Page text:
In Egypt itself, the introduction of the red palm weevil was caused by an importation of offshoots from the United Arab Emirates. At the beginning, the extension of this pest into Egypt was restricted to a limited number of locations in two northeastern provinces. In 1995, three years after its first discovery in Egypt, an Egyptian agriculture official considered that the red palm weevil had been eradicated (Ferry 1996). Unfortunately, this announcement was erroneous. In the two provinces where the pest was first recorded, the red palm weevil continues to infect and kill new date palms year after year, despite all the efforts developed to combat it.
Various techniques have been used to try to control the red palm weevil (pheromone traps) and to save infested date palms (chemical control by pouring pesticides into the trunk and injection of entomopathogenic nematodes (Shamseldean 1994)). Despite good results of these techniques in the laboratory, they are not efficient enough in the field to succeed in eliminating red palm weevil. The reason for this is probably the great difficulty in reaching all life stages of the weevil inside an adult palm tree, even with intensive and repeated stem injections or perfusions. Furthermore, such intensive activity is impossible for economic and practical reasons in places with a large number of date palms.
In Egypt, as well as in the south of Spain, the elimination of infested trees has not been applied systematically as soon as the pest were detected. The possibility of saving these trees and avoiding serious economic consequences as a result of their elimination, and the practical difficulties of carrying out this operation have unfortunately limited or delayed the destruction of infested trees. The affected trees have then constituted an important focus for further spread of the red palm weevil.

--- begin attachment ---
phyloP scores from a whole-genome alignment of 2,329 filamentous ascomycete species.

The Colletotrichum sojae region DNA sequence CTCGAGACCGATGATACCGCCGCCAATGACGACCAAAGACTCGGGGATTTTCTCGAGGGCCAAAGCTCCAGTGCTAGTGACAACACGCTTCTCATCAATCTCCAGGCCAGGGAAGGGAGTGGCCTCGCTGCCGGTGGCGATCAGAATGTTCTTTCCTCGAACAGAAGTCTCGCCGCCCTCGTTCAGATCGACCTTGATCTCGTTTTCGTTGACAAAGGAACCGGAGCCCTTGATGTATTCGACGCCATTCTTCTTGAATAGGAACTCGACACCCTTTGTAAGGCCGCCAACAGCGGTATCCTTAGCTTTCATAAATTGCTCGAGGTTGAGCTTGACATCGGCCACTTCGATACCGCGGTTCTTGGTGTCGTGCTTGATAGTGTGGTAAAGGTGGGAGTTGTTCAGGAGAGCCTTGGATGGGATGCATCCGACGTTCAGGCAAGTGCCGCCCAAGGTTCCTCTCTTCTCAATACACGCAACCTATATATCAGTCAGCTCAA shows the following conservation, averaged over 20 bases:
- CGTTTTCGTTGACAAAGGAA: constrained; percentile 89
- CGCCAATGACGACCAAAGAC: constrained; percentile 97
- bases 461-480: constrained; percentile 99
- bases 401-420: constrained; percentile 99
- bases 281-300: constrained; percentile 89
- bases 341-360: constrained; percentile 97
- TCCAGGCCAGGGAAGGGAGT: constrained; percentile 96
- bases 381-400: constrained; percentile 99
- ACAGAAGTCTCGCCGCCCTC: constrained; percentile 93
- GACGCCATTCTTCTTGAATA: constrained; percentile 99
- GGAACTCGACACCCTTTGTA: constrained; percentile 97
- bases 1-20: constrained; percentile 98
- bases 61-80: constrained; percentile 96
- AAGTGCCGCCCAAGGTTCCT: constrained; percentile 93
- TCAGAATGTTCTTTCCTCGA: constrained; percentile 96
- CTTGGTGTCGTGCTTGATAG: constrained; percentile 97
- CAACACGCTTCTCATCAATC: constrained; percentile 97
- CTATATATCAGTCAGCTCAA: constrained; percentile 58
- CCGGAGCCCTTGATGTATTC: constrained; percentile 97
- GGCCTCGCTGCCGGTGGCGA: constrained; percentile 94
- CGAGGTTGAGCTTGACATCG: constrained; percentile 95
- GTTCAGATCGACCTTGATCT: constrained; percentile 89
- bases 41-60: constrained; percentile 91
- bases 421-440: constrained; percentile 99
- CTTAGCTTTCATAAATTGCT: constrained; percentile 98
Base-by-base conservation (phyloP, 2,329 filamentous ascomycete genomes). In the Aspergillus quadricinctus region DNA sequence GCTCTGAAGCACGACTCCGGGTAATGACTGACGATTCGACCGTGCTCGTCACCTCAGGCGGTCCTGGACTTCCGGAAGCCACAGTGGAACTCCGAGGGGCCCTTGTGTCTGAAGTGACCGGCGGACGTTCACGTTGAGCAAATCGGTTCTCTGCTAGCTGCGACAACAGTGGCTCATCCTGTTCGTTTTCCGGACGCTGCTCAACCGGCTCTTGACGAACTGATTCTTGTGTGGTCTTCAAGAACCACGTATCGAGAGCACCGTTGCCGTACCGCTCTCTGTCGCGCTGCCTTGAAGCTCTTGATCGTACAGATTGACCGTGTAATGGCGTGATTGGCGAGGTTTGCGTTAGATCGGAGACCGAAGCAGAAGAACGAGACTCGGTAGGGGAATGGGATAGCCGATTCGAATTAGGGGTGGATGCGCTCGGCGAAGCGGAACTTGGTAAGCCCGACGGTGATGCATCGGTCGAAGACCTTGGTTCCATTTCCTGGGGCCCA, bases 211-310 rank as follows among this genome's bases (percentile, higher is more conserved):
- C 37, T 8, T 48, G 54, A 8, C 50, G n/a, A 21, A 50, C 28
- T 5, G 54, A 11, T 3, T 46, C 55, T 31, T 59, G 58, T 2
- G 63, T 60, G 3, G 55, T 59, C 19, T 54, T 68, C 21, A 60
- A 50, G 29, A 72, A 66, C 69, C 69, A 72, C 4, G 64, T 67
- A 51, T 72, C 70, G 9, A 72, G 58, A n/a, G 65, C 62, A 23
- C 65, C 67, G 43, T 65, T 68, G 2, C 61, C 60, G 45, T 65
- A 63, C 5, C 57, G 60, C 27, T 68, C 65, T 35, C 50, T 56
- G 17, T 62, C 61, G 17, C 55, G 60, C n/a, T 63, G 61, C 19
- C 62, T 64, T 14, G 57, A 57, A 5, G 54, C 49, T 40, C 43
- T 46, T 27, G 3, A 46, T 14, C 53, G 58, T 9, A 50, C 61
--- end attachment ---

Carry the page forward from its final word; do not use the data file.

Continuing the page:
At present the situation in Egypt is very worrying. Although a small number of date palms are affected, red palm weevils have been recorded in each of the Delta administrative districts, as well as in some orchards along the road between Cairo and Alexandria and even in the capital itself. This extension is certainly partly due to the difficulty of implementing a ban on the exchange or transplanting of offshoots or ornamental adult palms as a rigorous prophylactic measure. Although the red palm weevil does not usually fly very much in the orchards where it is present, it probably flies to new orchards when, after killing all the existing date palms, it does not find enough food.
In Israel, early detection of the pest, when the number of affected trees was still very limited, resulted very quickly in the establishment of a program of integrated pest management. Substantial financial and human resources have been dedicated to avoiding the spread of the pest. Each new affected tree is immediately eliminated. More that 4000 pheromone traps have been located at a high density in 450 ha date plantations along the Jordan Valley. The incorporation of the systemic pesticide Confidor in the irrigation water has also been used. Despite all these efforts, newly infested trees are still being recorded, three years after the first detection of the pest, and red palm weevils are still being caught in traps.
All stages (egg, larva, pupa and adult) are spent inside the palm itself and the life cycle cannot be completed elsewhere. The females deposit about 300 eggs in separate holes or injuries on the palm. Eggs hatch in 2 to 5 days into legless grubs which bore into the interior of the palms, moving by peristaltic muscular contractions of the body and feed on the soft succulent tissues, discarding all fibrous material. The larval period varies from 1 to 3 months. The grubs pupate in an elongate oval, cylindrical cocoons made out of fibrous strands. At the end of the pupation period which lasts 14 to 21 days, the adult weevils emerge. Thus the life cycle is about 4 months.
Even when important and costly means are dedicated to combat the red palm weevil, an efficient solution to fight against it when it first arrives is still missing.
However, the main ornamental tall palms planted in the gardens and in the streets of the Mediterranean coast cities are date palms. Thousands of them are imported from Egypt each year directly or indirectly into Spain and other European countries. These palms must have a phytosanitary passport but in specimens such as adult date palms, a large quantity of hidden insects and diseases, can evidently remain undetected, even after very careful phytosanitary scrutiny, and this is, of course, the case with red palm weevil eggs and larvae.